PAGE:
Since 2008 we have been successfully supplying the Met Office with various supercomputer Free Cooling carbon abatement technologies (“CAT”) & associated infrastructure at their weather forecasting data centre HQ operations based in Exeter, Devon.
Various innovative & efficient CAT systems installed by us since 2008 have saved, and continue to save, the Met Office many hundreds of thousands of £’s savings in reduced operational energy costs whilst simultaneously reducing their carbon footprint by many thousands of tonnes!
Following the Met Office’s exciting announcement in October 2014 regarding the imminent arrival of their new £97 Million supercomputer capabilities, we were awarded a Framework Agreement for the design & build of chilled water services & various assorted technical infrastructure to serve these latest generation super-computers. The Met Office’s immediate requirement was for us to supply infrastructure for the high profile High Performance Computer (HPC) project with key features including:
- Design & build scope of works, with over 6,000 individual system components required;
- In-built future-proofing of the Met Office free cooling to accommodate not only current but future generation super-computers;
- A condensed, aggressive 3 month timescale with a working window of only 71 working days on site for the Pipex px® installation team, to a finish “deadline” of no later than 28th February 2015;
- Close scrutiny by the Met Office Main Board Directors & UK Government stakeholders;
- Extensive “on the go” technical design & procurement change management flexibility;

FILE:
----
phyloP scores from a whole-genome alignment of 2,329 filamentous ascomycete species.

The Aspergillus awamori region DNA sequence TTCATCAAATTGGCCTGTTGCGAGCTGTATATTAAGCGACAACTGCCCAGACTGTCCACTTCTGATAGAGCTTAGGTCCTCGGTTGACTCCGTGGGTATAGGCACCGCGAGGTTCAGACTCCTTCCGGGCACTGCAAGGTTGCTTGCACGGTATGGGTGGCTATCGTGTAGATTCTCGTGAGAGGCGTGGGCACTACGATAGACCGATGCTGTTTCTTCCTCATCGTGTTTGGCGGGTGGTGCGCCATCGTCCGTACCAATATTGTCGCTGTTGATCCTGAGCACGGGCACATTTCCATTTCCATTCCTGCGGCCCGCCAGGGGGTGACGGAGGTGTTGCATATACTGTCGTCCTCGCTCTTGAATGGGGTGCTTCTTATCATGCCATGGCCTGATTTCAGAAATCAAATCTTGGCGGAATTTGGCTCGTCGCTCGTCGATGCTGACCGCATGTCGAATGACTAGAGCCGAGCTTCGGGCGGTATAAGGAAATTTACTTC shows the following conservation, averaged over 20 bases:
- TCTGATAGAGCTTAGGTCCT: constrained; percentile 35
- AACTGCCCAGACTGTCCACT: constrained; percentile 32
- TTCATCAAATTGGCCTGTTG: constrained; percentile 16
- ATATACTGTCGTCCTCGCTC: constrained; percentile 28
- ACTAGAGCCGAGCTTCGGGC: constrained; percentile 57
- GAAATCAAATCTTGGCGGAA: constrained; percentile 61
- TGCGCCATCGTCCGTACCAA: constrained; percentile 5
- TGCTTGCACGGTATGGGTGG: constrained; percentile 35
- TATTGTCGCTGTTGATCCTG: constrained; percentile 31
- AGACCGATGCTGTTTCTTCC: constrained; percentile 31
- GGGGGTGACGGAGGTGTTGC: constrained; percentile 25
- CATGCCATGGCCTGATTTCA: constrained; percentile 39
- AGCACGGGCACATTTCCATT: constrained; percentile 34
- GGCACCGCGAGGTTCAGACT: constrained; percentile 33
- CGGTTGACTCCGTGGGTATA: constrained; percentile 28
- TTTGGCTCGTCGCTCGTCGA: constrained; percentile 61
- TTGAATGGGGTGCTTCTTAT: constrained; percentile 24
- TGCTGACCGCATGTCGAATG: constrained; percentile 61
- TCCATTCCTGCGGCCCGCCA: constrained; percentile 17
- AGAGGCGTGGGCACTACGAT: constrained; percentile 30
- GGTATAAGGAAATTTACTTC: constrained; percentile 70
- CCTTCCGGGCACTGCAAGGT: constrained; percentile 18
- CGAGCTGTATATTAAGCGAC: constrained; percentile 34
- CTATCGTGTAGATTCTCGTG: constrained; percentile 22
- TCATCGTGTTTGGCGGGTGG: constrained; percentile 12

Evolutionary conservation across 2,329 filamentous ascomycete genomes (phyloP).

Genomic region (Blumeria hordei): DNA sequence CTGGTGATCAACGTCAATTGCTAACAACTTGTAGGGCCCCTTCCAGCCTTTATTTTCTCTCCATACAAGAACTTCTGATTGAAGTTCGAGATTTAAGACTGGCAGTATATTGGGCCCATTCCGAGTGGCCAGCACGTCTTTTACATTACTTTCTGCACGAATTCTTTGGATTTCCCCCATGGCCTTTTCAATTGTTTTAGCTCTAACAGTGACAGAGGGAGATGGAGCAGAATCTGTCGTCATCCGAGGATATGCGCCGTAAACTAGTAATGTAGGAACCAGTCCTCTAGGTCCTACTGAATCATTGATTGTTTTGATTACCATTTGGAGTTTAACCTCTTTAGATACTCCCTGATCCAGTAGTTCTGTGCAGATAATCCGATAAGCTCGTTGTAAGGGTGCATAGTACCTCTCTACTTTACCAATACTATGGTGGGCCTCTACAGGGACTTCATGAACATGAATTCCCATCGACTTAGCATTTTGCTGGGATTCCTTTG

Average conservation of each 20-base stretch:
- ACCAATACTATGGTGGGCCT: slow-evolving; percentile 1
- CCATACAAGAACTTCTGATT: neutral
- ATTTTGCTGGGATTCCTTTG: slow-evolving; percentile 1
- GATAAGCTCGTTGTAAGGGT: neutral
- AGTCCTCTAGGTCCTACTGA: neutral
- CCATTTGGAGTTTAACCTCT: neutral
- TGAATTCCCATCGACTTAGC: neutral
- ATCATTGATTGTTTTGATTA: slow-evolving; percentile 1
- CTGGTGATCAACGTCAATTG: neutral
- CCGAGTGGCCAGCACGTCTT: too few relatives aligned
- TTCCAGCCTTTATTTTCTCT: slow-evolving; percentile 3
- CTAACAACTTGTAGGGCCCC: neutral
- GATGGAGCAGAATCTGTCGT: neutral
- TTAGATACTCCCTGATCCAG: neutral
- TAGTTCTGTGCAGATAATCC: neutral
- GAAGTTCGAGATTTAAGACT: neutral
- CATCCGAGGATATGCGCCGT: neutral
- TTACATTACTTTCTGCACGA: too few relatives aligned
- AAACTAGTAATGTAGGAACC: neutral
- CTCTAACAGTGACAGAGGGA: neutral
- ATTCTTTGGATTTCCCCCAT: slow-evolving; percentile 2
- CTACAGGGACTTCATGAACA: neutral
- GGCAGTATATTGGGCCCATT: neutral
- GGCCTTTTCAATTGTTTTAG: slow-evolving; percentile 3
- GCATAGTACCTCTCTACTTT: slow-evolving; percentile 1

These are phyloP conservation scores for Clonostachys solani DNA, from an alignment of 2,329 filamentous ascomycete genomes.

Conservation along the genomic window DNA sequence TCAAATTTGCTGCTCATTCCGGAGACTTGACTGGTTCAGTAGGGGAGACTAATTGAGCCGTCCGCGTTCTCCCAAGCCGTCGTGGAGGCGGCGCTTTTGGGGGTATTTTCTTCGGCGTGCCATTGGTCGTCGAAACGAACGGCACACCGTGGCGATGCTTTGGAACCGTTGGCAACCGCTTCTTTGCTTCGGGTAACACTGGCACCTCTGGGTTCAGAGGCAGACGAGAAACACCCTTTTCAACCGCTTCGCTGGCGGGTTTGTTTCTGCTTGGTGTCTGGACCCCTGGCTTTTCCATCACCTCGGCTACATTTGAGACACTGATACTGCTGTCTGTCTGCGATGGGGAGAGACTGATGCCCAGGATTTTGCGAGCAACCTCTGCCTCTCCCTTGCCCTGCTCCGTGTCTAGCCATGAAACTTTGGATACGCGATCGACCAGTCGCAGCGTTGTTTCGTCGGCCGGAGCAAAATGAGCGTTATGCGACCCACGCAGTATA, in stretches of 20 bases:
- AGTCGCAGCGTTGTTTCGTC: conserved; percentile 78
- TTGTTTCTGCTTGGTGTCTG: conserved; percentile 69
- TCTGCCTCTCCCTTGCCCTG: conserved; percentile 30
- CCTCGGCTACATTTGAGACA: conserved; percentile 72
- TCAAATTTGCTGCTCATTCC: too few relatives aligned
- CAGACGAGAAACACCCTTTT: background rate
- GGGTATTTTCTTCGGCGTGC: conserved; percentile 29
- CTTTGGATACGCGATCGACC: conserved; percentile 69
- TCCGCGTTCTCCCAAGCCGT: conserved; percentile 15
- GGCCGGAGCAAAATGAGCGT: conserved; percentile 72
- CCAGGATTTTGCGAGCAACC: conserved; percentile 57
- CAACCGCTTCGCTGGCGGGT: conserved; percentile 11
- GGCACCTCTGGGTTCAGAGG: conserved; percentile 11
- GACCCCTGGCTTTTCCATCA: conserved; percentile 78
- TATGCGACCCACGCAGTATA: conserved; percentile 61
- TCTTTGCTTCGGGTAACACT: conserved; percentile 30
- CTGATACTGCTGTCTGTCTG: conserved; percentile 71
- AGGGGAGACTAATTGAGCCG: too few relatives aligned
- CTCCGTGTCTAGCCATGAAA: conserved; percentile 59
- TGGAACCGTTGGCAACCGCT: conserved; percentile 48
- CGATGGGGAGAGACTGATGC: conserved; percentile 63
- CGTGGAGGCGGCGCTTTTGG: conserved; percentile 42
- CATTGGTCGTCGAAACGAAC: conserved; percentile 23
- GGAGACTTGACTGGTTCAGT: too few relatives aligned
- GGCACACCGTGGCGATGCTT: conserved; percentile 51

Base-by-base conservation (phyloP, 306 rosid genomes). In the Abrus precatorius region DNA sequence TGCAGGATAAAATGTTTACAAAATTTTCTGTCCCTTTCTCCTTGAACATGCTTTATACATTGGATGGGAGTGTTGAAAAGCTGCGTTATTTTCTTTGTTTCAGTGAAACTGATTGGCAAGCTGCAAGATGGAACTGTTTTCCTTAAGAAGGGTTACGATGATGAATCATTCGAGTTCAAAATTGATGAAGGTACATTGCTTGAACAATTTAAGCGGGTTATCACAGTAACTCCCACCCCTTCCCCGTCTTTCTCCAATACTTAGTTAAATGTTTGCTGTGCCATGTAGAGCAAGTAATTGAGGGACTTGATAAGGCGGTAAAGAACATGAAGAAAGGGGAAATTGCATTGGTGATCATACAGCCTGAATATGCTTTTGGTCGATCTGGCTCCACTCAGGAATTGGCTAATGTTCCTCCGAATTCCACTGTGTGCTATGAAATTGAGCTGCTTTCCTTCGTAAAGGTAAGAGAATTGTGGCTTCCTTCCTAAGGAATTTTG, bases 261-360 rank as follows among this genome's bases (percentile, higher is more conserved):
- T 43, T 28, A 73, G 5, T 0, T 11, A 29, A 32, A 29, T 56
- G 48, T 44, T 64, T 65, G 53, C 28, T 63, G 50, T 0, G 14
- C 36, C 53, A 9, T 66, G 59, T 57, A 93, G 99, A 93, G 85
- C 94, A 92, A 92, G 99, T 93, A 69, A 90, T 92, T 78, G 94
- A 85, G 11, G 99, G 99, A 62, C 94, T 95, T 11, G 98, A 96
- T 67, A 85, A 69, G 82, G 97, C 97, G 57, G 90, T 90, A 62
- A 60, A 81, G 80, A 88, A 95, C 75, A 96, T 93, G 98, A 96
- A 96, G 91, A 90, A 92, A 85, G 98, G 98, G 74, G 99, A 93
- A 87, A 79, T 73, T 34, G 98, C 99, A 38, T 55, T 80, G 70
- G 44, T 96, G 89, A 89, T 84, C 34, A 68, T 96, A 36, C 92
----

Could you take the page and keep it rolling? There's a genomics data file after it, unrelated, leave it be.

- Reducing the Met Office Free Cooling running costs via extensive £ value engineering assessments, unique designs and technical/materials innovations.
A Fiber Glass Systems Project Manager was based on the Met Office site and integrated within the Met Office team to ensure smooth communication & coordination, mitigating project risk and further fostering positive, collaborative and seamlessly integrated teamwork in ensuring the mutual “deadline” goal was achieved.
Our advanced HDPE pipework design and materials will significantly enhance system flowrates and in doing so reduce electrical pump costs, this feature alone is forecast to provide the Met Office with an annual saving of approx. £8,500 or £168,000 in current terms for the 20 year proposed service life.
As predicted, the challenging deadline was no match for the Met Office / Fiber Glass Systems collaboration and on the 26th & 27th February 2015, hydro testing of each individual section was successfully performed and duly certified by the Met Office.
Representatives from both companies were on site to celebrate the occasion including, our VP General Manager Mr Tom Smith, the Met Office Head of Technical Services – Mr Geoff Hooper and various members of our installation team.
The new supercomputer will reinforce both the Met Office & the UK’s position as a world leader in weather and climate prediction, and enable experts to predict disruptive weather events such as flooding, strong winds, fog and heavy snowfall more effectively.
Once fully installed at the Met Office site and at Exeter Science Park, the computer will be one of the most powerful supercomputers in the world and able to perform more than 16,000 trillion calculations per second, and at 14 tonnes, will weigh the equivalent of a double decker buses. It will be 13 times more powerful than the current system and will have 120,000 times more memory than a top-end smartphone. All served by our designed & built system infrastructure.
Phase one of the supercomputer is due to be operational in September 2015 with the system expected to reach full capacity and be fully operational in August 2016.